She says she had to continue staying in the same tent as her alleged attacker for almost a week until authorities finally responded to her demand to have him moved.

Satellite image of Diego Garcia, with a label showing the location of the UK/US military base to the north-west

The UK government and BIOT administration did not respond to requests for comment about this allegation.

Lakshani and others told the BBC they or people they knew had attempted suicide or had self-harmed in their distress at the suffocating conditions, including by swallowing sharp objects.

Lawyers say they are aware of at least 12 suicide attempts and allegations of at least two sexual assaults within the camp.

“We are mentally and physically exhausted… We are living a lifeless life. I feel like I am living like a dead man,” said Vithusan, another migrant. He told the BBC he had self-harmed twice.

Another man, Aadhavan, said that after having his initial claim for protection rejected, he “lost all hope” and decided to take his own life.

“I didn’t want to live here like a caged animal forever,” he said.

He told another migrant in the camp of his suicide attempt and she alerted the camp authorities, who arranged medical treatment.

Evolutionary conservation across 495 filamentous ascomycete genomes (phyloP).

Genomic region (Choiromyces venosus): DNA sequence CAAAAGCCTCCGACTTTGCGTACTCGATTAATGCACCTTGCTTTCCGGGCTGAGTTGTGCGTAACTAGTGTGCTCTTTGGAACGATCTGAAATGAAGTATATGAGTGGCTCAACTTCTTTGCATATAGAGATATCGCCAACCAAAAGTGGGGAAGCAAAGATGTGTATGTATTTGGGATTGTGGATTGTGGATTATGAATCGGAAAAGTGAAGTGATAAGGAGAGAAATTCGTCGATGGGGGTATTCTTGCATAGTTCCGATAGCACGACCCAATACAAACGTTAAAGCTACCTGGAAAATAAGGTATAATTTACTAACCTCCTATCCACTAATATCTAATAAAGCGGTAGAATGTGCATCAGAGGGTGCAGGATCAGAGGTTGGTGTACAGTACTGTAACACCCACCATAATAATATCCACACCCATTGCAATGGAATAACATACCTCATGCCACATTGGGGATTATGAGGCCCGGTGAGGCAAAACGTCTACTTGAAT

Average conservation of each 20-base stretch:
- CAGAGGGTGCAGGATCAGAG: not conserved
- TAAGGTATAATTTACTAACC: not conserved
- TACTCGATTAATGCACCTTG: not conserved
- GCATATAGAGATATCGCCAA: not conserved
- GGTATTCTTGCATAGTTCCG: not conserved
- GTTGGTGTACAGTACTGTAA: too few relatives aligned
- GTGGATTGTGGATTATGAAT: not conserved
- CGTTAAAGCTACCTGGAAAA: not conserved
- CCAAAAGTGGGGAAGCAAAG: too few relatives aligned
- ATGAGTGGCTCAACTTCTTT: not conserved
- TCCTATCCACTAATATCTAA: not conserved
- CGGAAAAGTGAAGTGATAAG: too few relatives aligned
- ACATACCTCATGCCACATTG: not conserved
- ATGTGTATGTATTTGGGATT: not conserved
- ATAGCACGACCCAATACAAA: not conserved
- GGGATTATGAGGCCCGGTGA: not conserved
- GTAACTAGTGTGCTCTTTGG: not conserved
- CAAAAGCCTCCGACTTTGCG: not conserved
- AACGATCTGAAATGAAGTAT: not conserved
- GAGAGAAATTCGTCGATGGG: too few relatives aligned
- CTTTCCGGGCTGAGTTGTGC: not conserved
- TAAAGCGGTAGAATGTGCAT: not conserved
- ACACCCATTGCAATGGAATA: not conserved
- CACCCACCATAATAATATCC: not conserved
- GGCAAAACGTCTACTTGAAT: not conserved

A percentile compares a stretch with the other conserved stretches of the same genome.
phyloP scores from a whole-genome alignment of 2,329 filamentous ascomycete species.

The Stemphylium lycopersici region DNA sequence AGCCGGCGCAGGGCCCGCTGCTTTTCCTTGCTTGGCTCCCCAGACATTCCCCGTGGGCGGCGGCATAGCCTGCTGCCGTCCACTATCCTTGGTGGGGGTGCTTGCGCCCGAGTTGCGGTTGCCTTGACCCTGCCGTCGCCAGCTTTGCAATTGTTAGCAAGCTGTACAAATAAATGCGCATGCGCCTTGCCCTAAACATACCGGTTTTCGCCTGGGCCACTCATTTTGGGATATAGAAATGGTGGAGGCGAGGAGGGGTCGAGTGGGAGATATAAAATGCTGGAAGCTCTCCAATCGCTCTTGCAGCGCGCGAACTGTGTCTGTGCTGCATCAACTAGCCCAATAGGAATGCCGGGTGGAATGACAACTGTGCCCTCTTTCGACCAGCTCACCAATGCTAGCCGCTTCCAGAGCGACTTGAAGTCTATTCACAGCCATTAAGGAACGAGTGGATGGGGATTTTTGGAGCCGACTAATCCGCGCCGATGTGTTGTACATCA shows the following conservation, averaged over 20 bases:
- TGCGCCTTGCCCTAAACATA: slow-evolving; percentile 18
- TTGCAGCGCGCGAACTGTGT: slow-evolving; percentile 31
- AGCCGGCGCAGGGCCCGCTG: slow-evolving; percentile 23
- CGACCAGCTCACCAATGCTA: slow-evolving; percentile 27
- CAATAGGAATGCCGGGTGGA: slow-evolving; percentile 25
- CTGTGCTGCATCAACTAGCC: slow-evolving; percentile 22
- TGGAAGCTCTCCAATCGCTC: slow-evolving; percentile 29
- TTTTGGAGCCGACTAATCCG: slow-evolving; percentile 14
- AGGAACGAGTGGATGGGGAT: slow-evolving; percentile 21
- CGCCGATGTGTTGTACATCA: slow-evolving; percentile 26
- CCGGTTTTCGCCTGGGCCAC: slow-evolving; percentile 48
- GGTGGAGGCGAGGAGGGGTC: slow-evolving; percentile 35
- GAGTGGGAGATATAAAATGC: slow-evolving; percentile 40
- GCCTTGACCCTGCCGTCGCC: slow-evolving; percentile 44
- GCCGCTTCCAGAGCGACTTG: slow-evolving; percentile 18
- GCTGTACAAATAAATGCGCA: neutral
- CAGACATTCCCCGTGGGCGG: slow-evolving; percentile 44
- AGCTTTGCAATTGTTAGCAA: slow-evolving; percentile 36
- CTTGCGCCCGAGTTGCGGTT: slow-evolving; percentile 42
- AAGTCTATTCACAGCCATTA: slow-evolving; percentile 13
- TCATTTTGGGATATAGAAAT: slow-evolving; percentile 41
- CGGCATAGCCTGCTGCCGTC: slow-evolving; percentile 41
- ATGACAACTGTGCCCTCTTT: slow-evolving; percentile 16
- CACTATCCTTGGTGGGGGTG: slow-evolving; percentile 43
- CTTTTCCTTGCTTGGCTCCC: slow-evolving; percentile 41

Another woman, Shanthi, said her husband had also attempted suicide.

Lakshani said her own attempt to take her life had been provoked by an officer at the camp telling her she would be sent back to Sri Lanka, where she alleges she was raped and tortured by soldiers in 2021.

The UK government and G4S – the private security company brought in to guard the migrant camp – did not respond to requests for comment on this specific claim.

G4S said its officers treated migrants on the island with “dignity and respect at all times”, while a UK government spokesperson said the “welfare and safety” of migrants on BIOT was “paramount” and that “all allegations of mistreatment are taken seriously and fully investigated”.

The spokesperson added that the BIOT https://bagaimanacaraya.com administration was providing “extensive medical support”.

There have also been hunger strikes on the island, which lawyers say have involved children.